Emotional Intelligence in AI AEI (Artificial Emotional Intelligence)
Presented by: World Economic Forum Emotional intelligence in AI AEI
Published on January 22, 2016
Credit: William Kern | World Meets America – Host
Learn first-hand about how they plan to endow artificial intelligence with emotional intelligence and what that may look like using social-interaction skills that are too often ignored in emerging technologies.
Justine Cassell, Associate Dean, Technology, Strategy and Impact, School of Computer Science, Carnegie Mellon University, USA
Vanessa Evers, Professor of Human Media Interaction, University of Twente, Netherlands
Maja Pantic, Professor of Affective and Behavioral Computing, Imperial College London, United Kingdom
Moderated by Michael Hanley, Head of Digital Communications, Member of the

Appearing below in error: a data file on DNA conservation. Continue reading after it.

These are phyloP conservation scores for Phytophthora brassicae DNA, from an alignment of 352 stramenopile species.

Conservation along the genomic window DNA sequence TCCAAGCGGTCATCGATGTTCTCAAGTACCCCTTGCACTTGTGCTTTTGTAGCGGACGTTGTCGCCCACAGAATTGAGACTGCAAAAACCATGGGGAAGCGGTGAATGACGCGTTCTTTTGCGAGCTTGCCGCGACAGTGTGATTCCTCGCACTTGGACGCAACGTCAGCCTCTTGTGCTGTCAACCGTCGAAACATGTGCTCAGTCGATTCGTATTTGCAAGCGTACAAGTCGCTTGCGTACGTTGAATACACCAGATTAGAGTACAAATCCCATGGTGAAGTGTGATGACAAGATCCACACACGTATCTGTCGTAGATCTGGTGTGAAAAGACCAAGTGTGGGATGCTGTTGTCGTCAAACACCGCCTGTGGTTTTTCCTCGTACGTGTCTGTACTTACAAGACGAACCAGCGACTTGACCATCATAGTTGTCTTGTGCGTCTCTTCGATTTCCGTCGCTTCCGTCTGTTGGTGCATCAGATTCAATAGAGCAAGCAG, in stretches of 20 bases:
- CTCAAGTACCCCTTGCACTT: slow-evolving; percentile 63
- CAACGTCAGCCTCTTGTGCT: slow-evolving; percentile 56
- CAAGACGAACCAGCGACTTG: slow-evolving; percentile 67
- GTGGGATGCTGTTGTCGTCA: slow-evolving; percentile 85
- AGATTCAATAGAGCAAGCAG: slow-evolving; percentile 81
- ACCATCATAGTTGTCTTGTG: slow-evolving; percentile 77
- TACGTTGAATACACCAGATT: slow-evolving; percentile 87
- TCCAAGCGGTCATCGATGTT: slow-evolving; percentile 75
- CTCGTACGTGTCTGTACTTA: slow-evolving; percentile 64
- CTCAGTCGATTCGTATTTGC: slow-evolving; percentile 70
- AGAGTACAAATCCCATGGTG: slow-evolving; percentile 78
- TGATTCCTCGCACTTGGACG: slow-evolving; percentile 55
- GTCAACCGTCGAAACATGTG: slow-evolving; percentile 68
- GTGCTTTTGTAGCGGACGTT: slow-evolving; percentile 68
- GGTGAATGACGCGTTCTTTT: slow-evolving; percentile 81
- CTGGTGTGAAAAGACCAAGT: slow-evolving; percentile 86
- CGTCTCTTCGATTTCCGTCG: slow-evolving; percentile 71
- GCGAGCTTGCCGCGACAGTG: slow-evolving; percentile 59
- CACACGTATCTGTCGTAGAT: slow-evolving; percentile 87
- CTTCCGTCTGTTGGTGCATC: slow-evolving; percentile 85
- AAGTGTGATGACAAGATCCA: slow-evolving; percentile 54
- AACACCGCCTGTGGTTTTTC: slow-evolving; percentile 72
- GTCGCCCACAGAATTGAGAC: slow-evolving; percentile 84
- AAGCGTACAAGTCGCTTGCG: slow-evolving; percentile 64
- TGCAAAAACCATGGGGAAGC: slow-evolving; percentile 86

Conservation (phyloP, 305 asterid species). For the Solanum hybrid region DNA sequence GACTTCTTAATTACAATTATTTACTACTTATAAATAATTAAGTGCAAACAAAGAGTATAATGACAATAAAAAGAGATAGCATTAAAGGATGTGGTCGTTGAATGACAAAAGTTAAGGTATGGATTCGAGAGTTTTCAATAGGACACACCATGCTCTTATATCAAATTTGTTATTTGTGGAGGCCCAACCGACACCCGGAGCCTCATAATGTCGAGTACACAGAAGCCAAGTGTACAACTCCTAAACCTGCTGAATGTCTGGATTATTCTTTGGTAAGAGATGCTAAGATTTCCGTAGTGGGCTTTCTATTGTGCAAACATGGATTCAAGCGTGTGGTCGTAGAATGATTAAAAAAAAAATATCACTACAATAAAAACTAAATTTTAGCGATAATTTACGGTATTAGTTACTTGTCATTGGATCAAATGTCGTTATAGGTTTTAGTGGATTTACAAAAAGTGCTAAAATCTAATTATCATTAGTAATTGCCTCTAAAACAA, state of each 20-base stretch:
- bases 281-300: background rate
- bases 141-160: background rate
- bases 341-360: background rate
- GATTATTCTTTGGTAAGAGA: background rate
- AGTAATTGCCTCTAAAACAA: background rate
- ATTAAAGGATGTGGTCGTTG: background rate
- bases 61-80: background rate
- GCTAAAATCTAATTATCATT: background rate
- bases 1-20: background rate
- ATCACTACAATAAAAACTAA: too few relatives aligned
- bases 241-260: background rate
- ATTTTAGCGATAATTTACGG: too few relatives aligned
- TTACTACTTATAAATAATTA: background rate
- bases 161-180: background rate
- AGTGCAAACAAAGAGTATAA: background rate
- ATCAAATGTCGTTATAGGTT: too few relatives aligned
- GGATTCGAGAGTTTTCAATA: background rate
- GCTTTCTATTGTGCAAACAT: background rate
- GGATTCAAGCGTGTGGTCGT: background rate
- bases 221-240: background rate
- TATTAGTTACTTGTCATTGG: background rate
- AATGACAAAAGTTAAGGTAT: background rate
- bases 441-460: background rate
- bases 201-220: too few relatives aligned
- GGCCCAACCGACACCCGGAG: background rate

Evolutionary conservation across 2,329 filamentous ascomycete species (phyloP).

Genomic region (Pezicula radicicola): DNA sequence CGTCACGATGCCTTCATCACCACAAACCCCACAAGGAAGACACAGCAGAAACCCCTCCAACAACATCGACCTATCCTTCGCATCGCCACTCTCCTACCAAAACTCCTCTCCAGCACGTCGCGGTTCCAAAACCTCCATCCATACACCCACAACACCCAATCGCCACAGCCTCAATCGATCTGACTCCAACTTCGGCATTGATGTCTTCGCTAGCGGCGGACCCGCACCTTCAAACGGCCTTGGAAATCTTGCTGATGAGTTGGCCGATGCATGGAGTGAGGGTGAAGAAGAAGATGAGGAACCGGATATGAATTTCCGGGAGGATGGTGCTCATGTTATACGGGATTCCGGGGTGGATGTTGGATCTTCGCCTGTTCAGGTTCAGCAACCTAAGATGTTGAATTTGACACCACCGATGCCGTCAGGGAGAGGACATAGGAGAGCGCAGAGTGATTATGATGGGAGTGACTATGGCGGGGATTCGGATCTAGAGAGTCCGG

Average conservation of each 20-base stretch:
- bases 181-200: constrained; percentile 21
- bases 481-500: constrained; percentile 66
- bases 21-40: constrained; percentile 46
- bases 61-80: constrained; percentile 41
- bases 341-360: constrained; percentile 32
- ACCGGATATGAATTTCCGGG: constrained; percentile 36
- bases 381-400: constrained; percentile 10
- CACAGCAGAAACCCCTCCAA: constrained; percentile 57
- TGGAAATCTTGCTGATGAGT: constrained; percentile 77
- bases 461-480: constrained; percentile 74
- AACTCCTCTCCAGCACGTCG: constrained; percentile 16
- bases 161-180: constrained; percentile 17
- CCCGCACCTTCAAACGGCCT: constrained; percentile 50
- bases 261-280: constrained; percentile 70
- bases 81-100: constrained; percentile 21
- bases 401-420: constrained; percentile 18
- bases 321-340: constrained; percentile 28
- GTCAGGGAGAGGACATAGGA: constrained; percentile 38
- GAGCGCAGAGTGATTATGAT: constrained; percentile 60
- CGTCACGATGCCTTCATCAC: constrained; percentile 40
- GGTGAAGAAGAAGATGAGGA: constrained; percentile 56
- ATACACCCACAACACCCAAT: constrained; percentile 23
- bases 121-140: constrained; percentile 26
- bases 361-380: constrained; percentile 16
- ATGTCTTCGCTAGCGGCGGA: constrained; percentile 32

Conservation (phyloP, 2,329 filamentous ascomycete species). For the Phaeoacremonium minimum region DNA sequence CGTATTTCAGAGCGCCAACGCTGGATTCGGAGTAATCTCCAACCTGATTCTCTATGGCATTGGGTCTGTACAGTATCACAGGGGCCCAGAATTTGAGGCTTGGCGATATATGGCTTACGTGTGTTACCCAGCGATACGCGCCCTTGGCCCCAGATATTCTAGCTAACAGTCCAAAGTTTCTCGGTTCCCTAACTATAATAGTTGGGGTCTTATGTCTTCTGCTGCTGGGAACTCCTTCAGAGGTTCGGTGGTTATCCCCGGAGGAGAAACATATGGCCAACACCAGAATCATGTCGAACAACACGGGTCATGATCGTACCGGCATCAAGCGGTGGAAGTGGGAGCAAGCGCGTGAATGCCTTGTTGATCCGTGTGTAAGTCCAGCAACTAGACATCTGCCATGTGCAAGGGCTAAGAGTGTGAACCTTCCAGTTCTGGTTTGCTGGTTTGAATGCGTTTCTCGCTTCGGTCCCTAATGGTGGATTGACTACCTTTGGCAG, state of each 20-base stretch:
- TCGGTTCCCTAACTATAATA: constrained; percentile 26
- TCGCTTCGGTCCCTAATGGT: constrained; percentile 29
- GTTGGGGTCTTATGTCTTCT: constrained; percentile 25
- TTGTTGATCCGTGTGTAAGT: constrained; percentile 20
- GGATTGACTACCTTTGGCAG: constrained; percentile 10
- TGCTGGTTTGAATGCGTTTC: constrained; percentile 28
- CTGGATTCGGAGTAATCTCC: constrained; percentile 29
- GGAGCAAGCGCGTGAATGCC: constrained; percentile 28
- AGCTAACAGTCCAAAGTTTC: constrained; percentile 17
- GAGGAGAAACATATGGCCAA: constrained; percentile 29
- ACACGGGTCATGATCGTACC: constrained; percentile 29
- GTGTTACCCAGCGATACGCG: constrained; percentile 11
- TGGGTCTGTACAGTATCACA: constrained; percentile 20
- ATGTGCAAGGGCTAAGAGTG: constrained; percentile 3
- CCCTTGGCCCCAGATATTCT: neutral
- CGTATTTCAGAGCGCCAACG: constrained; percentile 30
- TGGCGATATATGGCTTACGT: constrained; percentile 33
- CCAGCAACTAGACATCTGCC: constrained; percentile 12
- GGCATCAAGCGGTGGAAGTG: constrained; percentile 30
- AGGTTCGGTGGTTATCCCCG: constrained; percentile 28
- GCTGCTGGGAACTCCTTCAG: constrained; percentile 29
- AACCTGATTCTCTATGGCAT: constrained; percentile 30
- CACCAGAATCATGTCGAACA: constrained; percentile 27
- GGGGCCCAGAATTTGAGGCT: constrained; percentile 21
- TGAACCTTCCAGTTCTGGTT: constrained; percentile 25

Executive Committee, World Economic Forum
Emotional intelligence in AI AEI. In Ex Machina, a tech firm employee, Caleb, wins a lottery to participate in a Turing test with Ava, a new artificial intelligence developed by his boss. Ex Machina demonstrates why there can be no Turing test for emotions or emotional intelligence in AI AEI. Once a robot is advanced enough, it will be nearly impossible to discern whether it is merely simulating Emotional intelligence in AI AEI as an actor or an actual emotional being. Robots don’t actually feel emotions or have Emotional intelligence in AI AEI—yet—but they can appear as though they do. A person’s response makes a robot’s emotions “real.” If a robot can make a human feel something, then what the robot feels (or doesn’t) is moot. If an advanced and apparently emotional robot smiles at you and says, “I love you,” or “I feel happy,” would you believe it? Since it’s impossible to prove robots don’t have genuine emotional intelligence in AI AEI experiences, it’s your choice. It is time to imagine not merely AI but also, and even more significantly, what we here call AEI: Artificial Emotional Intelligence. We need AEI rather badly because our emotional frailties dwarf our incapacities in raw mathematics or data management. We make extremely poor decisions about how we should manage relationships.